|Terrain by Caitlin of Sacramento Street|
+ Ben Hatke interviewed for School Library Journal about Zita the Spacegirl. (Related.)
+ Miss Hale posted this song by Ella Fitzgerald which is a play on The Waste Land's first line "April is the cruelest month." YES!
+ Do you know about Blessed Clemens August von Galen? A bishop of Munster, Germany, he spoke out against the Nazi euthanasia program in the early 1940s, and pursued many avenues (legal, political) to put a stop to the mass murder of the Nazi regime.
The bishop did not hide from his faithful the names of certain places nor his attempts to opposed such crimes, through legal means. For example, von Galen filed a complaint on July 28th with the Prosecutor of Munster, to protest the removal of patients from the hospital in Marienthal to the psychiatric hospital in Eichberg, where they could be eliminated far from prying eyes. He was never contacted about the case. He also wrote a letter to the headquarters of the Westphalia province regarding the hospital in Warstein, from which, the bishop said, 800 patients had already been removed.Read the whole article here. See more of his courageous homilies here. What a remarkable man, and yet, this is the first time I've heard of him. Sad. Blessed Clemens August von Galen, pray for us.
“The way is open for the killing of all of us when we are old and infirm and thus unproductive,” to the point that, “no man is safe: any kind of commission could place him on the list of unproductive people who are ‘unworthy of living.’ And there will be no police to protect him, no tribunal to do justice to his assassin and to bring those responsible to justice. Who could have any faith in a doctor? They could determine that a patient is unproductive and then give instructions to eliminate him!” With a clarity that leaves no room for doubt, the Bishop describes in just a few words the result of such a un-appellable, summary judgment on the quality of life of a person based on his capacity to produce or not: simply, the destruction of medicine based on that relationship of trust and conscience, which is the first and fundamental therapeutic resource.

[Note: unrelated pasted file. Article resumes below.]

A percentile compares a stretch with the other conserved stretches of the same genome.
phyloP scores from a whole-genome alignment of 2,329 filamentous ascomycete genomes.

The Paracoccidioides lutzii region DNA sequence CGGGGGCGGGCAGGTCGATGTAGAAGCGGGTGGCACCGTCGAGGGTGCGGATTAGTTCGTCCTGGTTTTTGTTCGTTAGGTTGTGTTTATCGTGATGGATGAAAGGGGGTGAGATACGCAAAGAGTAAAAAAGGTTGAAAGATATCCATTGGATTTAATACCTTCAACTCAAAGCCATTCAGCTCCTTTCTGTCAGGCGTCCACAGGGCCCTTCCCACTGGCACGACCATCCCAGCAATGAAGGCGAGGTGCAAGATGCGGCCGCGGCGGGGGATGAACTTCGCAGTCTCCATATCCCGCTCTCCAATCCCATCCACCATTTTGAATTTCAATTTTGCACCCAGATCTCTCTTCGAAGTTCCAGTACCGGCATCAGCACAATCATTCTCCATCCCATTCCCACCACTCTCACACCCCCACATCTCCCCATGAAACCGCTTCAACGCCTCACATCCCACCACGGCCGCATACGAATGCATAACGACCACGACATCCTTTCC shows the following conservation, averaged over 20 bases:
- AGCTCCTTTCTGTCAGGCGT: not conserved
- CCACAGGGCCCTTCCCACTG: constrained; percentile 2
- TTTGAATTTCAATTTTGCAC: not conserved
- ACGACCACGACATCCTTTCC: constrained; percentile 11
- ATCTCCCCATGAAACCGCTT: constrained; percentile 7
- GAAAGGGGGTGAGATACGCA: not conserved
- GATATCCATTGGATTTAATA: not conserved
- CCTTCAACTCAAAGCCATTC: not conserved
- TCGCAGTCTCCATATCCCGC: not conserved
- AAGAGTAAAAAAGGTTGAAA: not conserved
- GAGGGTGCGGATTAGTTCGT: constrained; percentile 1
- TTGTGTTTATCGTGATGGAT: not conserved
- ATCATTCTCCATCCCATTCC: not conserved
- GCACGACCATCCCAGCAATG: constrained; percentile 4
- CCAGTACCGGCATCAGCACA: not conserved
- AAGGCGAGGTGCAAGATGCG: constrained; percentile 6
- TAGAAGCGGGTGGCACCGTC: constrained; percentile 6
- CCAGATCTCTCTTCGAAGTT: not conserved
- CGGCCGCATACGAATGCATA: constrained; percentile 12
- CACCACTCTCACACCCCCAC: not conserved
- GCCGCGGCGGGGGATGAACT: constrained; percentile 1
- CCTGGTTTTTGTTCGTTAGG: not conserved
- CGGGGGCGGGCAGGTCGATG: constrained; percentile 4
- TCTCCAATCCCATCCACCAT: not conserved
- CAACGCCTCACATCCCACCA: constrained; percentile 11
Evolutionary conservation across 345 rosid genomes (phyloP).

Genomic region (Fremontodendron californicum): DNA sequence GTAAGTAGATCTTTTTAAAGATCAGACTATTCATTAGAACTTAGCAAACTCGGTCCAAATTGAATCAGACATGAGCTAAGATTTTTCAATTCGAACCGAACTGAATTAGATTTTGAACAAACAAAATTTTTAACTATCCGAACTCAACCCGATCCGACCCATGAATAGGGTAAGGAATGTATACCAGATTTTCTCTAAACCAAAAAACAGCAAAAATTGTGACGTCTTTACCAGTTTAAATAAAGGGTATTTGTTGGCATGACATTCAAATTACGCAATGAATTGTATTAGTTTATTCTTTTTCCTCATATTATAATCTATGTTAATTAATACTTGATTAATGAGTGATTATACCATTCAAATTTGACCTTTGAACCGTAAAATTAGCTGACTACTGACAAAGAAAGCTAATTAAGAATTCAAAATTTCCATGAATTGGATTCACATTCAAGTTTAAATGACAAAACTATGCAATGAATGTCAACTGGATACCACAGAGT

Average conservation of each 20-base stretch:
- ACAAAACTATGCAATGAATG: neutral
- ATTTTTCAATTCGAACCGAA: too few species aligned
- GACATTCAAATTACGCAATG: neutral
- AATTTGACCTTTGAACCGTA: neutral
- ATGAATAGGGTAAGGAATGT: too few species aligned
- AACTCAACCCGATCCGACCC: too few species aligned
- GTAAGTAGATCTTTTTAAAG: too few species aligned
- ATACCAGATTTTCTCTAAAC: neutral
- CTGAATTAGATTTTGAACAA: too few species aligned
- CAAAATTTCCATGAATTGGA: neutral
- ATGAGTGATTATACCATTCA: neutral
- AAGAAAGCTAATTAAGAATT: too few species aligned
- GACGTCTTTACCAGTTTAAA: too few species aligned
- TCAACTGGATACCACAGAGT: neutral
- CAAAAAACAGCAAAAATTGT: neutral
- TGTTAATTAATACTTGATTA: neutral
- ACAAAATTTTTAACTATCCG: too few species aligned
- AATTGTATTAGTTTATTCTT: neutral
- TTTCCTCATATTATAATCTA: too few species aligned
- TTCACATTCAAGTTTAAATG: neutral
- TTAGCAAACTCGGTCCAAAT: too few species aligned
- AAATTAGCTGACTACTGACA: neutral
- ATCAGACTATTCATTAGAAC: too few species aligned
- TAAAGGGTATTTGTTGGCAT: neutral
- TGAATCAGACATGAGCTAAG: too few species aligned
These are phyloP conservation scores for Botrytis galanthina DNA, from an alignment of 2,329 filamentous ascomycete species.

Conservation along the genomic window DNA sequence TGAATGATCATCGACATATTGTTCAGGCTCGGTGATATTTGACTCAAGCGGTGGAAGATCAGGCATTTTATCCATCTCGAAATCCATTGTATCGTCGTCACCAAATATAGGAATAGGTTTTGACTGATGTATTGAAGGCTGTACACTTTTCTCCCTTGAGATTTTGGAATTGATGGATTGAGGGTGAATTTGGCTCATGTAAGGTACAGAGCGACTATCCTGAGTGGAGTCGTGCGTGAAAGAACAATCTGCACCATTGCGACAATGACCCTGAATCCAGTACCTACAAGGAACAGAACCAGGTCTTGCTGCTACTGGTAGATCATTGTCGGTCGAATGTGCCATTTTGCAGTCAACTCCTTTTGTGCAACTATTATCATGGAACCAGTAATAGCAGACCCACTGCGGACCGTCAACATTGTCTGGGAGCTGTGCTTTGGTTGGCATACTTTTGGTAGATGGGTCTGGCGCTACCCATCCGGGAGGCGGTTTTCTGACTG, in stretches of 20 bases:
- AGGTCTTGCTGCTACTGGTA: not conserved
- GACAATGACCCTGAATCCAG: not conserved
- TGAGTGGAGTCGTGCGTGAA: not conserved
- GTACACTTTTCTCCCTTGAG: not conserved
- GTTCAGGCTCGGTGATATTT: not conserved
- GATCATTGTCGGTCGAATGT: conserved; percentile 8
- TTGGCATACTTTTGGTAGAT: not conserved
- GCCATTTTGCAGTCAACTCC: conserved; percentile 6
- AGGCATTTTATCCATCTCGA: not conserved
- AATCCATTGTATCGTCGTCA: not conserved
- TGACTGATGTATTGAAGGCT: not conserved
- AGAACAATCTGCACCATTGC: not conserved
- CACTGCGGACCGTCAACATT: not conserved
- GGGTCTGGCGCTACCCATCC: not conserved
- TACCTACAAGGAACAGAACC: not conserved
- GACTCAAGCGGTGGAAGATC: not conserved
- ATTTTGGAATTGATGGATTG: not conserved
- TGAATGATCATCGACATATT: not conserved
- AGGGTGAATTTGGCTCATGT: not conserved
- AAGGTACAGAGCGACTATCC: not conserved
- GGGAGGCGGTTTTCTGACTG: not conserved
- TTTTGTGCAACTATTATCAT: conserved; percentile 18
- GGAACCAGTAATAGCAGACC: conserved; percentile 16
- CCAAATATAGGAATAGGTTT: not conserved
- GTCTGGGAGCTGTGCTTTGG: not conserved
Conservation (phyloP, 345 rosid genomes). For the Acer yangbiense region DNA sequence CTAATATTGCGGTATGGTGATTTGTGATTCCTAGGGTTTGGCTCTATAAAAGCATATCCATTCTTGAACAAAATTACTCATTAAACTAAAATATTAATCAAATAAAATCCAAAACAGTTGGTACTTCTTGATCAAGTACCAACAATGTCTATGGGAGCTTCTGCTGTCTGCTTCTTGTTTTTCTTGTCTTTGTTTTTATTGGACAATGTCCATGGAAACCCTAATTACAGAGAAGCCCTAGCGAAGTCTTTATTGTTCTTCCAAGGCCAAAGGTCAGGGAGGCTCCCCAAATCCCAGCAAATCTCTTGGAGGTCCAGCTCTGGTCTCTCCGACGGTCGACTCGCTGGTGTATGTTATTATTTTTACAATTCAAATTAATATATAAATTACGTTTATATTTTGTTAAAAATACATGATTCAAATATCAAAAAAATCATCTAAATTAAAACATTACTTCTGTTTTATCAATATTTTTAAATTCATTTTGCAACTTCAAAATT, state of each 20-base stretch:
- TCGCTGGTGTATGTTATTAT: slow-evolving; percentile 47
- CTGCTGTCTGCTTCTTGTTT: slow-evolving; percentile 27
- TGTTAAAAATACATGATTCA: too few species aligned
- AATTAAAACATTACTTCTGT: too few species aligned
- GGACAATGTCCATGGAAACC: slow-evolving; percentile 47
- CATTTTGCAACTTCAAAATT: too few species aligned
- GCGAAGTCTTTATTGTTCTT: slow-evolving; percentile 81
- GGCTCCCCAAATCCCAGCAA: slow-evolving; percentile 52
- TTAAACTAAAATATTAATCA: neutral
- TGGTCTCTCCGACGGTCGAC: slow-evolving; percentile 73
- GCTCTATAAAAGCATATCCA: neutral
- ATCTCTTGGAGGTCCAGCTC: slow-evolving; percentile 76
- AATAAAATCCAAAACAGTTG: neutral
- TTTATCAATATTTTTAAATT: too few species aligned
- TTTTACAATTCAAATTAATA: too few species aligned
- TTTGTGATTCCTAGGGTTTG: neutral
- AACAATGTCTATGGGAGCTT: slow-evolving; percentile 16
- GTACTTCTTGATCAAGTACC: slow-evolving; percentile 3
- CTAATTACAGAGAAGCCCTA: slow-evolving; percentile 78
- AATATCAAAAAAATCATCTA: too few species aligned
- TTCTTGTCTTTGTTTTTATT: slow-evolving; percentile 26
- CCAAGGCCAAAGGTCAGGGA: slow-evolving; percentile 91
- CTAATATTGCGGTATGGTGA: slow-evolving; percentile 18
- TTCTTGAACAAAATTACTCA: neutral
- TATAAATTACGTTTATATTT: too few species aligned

+ Alfred Hitcock's first film was discovered earlier this week in...New Zealand? Via The Courtier. Also: Hitcock on What's My Line?
+ When I have a coffee shop it will look exactly like this. In the meantime, where can I find those chairs?!
+ Tell me how to buy this book? I can't figure it out. GORGEOUS.
+ I saw Terrain being built 4 years ago when I still lived in Pennsylvania. And now, I am dying to go visit. Thank goodness for design bloggers. (Above.)
+ Oh for $675 to spare! This file cabinet is stunning!
+ With her usual humor and incisiveness, Simcha Fisher gives 12 tips for writing clearly (especially suited for bloggers and online commentators).
+ And with her usual humor and incisiveness, Miss Manners writes very clearly about the number one problem with weddings these days: "But apparently the act of getting married is no longer considered an essential part of a 'real wedding.'"
+ Against all odds...Rise of the Planet of the Apes looks smart, and fun!
+ And, let's celebrate some small successes: the reform of the CPSIA Bill passed in congress this week, which means, thank goodness, that it is no longer illegal to sell children's books published prior to 1985 for fear of lead poisoning. It's taken them 3 years to pass this reform this ridiculous bill, and I am so so glad. I covered CPSIA on LLB a while back. Read more about CPSIA here. (Via KBMKL)